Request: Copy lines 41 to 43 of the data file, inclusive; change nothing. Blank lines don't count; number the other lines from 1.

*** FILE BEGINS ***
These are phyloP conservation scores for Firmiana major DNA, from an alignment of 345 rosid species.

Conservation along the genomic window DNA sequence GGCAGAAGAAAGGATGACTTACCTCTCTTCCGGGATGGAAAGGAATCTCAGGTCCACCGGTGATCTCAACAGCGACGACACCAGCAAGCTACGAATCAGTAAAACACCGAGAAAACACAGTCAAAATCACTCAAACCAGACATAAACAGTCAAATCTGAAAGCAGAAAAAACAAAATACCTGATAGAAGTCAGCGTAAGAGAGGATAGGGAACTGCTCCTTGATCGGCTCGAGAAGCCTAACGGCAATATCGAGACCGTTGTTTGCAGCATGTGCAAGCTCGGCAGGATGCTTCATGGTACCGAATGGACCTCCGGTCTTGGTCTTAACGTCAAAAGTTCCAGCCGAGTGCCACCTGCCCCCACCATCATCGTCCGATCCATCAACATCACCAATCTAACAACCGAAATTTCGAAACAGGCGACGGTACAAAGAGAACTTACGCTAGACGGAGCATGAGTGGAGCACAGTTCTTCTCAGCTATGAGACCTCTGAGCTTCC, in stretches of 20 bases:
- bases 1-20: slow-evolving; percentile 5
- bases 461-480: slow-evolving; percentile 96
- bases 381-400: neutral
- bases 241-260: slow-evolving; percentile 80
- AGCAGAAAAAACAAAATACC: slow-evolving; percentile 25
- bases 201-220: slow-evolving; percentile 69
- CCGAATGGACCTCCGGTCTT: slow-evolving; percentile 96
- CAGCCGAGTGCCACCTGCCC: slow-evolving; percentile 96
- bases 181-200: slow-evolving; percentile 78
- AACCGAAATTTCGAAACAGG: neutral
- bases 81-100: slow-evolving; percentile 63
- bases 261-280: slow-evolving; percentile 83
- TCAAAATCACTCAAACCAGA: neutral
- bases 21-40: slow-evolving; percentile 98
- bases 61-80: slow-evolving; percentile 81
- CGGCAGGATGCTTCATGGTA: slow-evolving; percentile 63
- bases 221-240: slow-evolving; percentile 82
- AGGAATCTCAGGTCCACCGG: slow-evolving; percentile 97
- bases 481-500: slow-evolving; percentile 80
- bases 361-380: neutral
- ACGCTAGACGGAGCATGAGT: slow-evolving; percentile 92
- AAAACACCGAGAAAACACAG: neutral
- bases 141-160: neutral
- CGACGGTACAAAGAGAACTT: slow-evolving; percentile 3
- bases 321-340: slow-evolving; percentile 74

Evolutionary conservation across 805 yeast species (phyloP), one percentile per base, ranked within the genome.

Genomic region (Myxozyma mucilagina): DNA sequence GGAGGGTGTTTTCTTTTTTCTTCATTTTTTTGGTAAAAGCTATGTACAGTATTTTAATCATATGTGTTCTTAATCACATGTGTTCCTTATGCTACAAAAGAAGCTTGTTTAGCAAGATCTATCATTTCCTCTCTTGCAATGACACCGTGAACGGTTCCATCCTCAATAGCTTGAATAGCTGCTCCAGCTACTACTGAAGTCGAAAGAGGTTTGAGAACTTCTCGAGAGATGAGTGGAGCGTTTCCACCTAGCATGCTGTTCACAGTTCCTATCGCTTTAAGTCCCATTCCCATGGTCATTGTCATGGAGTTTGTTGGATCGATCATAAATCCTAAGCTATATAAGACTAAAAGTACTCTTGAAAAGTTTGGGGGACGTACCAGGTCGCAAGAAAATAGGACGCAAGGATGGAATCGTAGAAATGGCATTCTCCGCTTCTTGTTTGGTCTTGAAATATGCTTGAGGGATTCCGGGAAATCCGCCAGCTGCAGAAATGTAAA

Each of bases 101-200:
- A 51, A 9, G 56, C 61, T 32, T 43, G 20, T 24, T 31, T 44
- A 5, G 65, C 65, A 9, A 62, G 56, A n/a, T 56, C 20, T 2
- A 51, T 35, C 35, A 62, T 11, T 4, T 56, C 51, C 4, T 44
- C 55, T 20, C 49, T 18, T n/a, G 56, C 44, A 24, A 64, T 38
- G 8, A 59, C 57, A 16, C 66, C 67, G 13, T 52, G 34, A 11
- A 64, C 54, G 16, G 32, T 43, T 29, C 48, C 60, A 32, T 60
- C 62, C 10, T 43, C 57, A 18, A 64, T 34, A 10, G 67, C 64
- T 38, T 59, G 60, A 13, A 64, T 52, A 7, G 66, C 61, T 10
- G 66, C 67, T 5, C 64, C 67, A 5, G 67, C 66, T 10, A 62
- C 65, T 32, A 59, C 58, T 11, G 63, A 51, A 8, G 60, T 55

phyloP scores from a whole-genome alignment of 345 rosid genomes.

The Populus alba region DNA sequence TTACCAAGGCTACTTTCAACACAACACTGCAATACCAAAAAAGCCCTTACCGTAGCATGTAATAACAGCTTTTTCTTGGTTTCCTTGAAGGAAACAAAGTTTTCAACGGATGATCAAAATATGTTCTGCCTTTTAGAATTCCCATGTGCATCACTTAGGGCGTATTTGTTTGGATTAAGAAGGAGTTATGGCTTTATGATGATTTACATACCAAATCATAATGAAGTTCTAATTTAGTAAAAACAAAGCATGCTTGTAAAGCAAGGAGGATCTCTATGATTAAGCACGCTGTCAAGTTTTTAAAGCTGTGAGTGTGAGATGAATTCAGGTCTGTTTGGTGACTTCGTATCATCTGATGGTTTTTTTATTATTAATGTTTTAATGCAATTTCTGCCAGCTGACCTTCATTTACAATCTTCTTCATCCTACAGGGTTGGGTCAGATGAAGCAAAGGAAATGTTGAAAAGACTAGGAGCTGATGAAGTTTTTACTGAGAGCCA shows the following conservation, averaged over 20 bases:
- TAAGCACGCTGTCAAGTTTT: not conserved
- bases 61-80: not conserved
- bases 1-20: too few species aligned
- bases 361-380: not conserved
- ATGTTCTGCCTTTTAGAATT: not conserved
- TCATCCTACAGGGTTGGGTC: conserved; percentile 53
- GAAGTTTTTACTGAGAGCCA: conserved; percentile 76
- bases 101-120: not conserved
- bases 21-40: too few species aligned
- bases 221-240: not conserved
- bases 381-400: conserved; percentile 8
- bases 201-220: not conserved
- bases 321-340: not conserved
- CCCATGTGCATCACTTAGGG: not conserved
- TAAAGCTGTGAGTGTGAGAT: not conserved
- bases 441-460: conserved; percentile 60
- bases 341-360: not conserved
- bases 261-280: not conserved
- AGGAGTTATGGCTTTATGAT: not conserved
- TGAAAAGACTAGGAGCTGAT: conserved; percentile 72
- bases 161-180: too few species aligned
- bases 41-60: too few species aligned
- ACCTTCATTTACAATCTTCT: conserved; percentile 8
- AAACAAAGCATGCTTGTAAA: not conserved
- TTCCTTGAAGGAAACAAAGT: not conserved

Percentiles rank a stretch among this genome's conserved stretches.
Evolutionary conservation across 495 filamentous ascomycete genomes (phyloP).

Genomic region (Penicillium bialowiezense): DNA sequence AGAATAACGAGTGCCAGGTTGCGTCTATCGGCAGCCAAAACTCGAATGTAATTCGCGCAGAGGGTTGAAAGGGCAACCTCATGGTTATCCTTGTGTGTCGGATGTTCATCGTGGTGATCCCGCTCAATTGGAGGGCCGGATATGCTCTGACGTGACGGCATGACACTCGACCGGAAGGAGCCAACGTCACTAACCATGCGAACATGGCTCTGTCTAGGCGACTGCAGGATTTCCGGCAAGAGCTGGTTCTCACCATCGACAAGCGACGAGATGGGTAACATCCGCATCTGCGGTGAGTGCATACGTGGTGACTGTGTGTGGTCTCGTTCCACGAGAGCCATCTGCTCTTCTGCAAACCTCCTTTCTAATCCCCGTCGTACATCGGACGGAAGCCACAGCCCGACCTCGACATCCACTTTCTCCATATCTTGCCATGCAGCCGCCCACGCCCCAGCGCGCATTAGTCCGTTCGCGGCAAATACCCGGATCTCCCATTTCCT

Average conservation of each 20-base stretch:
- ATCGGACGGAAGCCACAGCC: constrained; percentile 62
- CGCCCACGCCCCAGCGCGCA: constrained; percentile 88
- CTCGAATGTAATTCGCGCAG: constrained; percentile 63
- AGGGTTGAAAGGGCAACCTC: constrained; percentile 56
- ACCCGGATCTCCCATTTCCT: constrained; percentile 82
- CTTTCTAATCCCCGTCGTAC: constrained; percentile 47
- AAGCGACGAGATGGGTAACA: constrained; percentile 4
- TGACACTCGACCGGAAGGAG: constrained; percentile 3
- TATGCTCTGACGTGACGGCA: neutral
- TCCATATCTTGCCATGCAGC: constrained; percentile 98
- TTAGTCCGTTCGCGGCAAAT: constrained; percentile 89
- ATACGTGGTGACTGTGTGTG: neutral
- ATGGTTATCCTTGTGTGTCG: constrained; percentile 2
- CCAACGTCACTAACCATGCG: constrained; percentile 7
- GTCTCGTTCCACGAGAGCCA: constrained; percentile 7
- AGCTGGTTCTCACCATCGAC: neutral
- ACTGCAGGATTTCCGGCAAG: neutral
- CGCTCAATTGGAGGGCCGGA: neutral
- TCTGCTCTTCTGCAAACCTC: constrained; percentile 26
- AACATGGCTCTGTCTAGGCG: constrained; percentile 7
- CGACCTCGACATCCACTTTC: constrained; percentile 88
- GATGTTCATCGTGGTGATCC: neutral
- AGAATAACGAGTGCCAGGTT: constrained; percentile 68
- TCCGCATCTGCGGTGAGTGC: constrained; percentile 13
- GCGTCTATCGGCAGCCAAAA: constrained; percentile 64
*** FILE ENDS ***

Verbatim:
phyloP scores from a whole-genome alignment of 345 rosid genomes.

The Populus alba region DNA sequence TTACCAAGGCTACTTTCAACACAACACTGCAATACCAAAAAAGCCCTTACCGTAGCATGTAATAACAGCTTTTTCTTGGTTTCCTTGAAGGAAACAAAGTTTTCAACGGATGATCAAAATATGTTCTGCCTTTTAGAATTCCCATGTGCATCACTTAGGGCGTATTTGTTTGGATTAAGAAGGAGTTATGGCTTTATGATGATTTACATACCAAATCATAATGAAGTTCTAATTTAGTAAAAACAAAGCATGCTTGTAAAGCAAGGAGGATCTCTATGATTAAGCACGCTGTCAAGTTTTTAAAGCTGTGAGTGTGAGATGAATTCAGGTCTGTTTGGTGACTTCGTATCATCTGATGGTTTTTTTATTATTAATGTTTTAATGCAATTTCTGCCAGCTGACCTTCATTTACAATCTTCTTCATCCTACAGGGTTGGGTCAGATGAAGCAAAGGAAATGTTGAAAAGACTAGGAGCTGATGAAGTTTTTACTGAGAGCCA shows the following conservation, averaged over 20 bases:
- TAAGCACGCTGTCAAGTTTT: not conserved